Energy diagram of photoexcitation and thermalization processes. Photoexcitation and thermalization processes initiated by gamma-ray and beta particles from radioactive materials increase the conduction band population, creating a large thermionic current. The thermal energy generated by radioactive coupling and decaying processes is converted by the TE device. (Image: NASA)

Innovators at the NASA Langley Research Center have developed the Multi-Layer Nuclear Thermionic Avalanche Cell (NTAC), a novel electrical generator, which transforms nuclear gamma-ray photon energy directly to electric power by liberating intra-band atomic inner shell electrons.

The invention consists of several NTAC layers arranged in a radially concentric series separated by a vacuum gap space. It is comprised of a gamma-ray source and various layers of emitters, collectors, and insulators. Ideal emitter materials include elements with high atomic numbers, while ideal collector and insulator materials include elements with low atomic numbers.

A high-energy gamma-ray (tens of keV to MeV) is used to liberate a large number of intra-band, inner-shell electrons from atoms within the emitter material for power generation through the primary interactions of photoelectric, Compton scattering, photonuclear, and electron/positron pair production processes. Secondary and tertiary electrons are liberated in the avalanche process as well.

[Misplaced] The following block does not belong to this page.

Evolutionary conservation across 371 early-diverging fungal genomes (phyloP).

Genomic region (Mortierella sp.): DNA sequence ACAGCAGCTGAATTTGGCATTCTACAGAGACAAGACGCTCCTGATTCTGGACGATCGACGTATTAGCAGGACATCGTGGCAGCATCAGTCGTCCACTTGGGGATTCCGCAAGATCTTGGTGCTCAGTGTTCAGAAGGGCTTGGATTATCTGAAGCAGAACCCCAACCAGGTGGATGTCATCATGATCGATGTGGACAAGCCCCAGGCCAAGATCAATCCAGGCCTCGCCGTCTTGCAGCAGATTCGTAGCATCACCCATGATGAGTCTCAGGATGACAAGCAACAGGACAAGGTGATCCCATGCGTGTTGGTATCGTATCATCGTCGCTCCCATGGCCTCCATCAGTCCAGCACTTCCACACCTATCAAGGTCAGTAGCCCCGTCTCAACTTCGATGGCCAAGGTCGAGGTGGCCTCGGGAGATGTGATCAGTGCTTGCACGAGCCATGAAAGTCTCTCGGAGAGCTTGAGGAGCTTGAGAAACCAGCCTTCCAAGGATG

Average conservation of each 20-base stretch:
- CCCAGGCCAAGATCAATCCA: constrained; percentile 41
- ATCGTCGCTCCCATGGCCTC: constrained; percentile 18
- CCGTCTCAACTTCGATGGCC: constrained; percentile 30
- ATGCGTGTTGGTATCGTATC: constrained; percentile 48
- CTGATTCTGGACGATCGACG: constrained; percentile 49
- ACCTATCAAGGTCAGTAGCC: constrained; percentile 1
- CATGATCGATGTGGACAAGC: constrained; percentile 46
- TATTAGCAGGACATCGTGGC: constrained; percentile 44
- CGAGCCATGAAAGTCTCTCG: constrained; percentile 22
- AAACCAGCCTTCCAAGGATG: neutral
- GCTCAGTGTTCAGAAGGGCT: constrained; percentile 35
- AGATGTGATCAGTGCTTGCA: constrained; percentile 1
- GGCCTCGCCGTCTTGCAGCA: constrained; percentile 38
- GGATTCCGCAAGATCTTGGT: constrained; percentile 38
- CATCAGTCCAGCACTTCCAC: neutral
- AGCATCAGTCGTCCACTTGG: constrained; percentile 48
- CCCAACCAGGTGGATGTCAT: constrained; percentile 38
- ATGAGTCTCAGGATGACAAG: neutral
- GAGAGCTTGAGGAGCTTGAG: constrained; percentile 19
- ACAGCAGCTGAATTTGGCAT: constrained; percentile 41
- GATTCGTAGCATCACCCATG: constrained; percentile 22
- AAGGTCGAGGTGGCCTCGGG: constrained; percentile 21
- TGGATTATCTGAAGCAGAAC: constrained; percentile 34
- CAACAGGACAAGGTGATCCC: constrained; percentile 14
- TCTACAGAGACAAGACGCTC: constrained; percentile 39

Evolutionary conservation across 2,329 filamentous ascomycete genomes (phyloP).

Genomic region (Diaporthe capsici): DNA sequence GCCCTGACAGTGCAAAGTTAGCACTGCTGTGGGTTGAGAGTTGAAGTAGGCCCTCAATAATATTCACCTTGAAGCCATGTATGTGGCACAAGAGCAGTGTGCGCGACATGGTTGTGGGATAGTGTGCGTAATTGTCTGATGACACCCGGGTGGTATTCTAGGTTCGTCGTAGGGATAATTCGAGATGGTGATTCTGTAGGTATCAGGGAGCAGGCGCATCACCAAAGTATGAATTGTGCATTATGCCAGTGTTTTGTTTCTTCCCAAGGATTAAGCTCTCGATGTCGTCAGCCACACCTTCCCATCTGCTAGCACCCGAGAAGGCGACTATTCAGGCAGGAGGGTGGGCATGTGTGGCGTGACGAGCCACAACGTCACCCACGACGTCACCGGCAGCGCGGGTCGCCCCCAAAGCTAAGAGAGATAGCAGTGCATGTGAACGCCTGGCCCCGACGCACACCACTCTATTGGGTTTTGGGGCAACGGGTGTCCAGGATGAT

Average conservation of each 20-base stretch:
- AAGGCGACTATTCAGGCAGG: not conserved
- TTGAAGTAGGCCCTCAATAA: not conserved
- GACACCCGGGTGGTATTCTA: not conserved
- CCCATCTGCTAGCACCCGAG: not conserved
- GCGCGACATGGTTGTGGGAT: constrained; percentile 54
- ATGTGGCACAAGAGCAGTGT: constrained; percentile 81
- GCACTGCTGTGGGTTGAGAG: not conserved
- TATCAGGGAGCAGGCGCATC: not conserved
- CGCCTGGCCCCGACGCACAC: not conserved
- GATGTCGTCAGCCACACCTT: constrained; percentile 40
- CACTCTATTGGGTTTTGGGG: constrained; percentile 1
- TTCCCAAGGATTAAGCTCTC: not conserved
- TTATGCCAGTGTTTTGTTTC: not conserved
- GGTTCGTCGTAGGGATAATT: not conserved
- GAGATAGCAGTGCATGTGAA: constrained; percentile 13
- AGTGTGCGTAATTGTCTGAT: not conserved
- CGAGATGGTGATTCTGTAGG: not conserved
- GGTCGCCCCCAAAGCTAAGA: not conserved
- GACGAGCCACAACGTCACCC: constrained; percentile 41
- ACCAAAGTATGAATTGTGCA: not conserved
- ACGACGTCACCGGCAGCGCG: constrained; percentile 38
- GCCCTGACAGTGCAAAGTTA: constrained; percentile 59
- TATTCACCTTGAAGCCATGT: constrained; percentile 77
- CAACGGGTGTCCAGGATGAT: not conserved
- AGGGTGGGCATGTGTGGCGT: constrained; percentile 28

If a power conversion process effectively utilizes all liberated electrons in an avalanche mode through a power conversion circuit, the power output is drastically increased. Because power conversion is determined by the absorption rate of high energy photons, increasing power output requires either thicker collector material or a sufficient number of layer structures to capture the high energy photons, leaving no liberated electrons escaping (i.e., minimizing the leak of radioactive rays).

The selection of materials, the thicknesses of the emitter, collector, and insulator, as well as the number of NTAC layers required are all determined by the energy of photon source. The thermal energy from radioactive decay can also be converted to electricity using a thermoelectric device to further increase power output.

The Multi-Layer NTAC technology can be manufactured using existing semiconductor fabrication technology and can be tailored for small-to-large scale power needs, including kilowatt and megawatt applications.

The device provides a compact, reliable, and continuous electrical source with high power density capable of long-life operation without refueling. The Multi-Layer NTAC is based on previous work at NASA in which a single emitter device captured high energy photons; use of a multi-layer structure greatly improves the performance of the electrical generator.

Applications include power for systems on small satellites, drones, commercial airliners, spacecraft, electric vehicles, long-lived nuclear batteries, and others.

NASA is actively seeking licensees to commercialize this technology. Please contact NASA’s Licensing Concierge at This email address is being protected from spambots. You need JavaScript enabled to view it. or call at 202-358-7432 to initiate licensing discussions. For more information, visit here .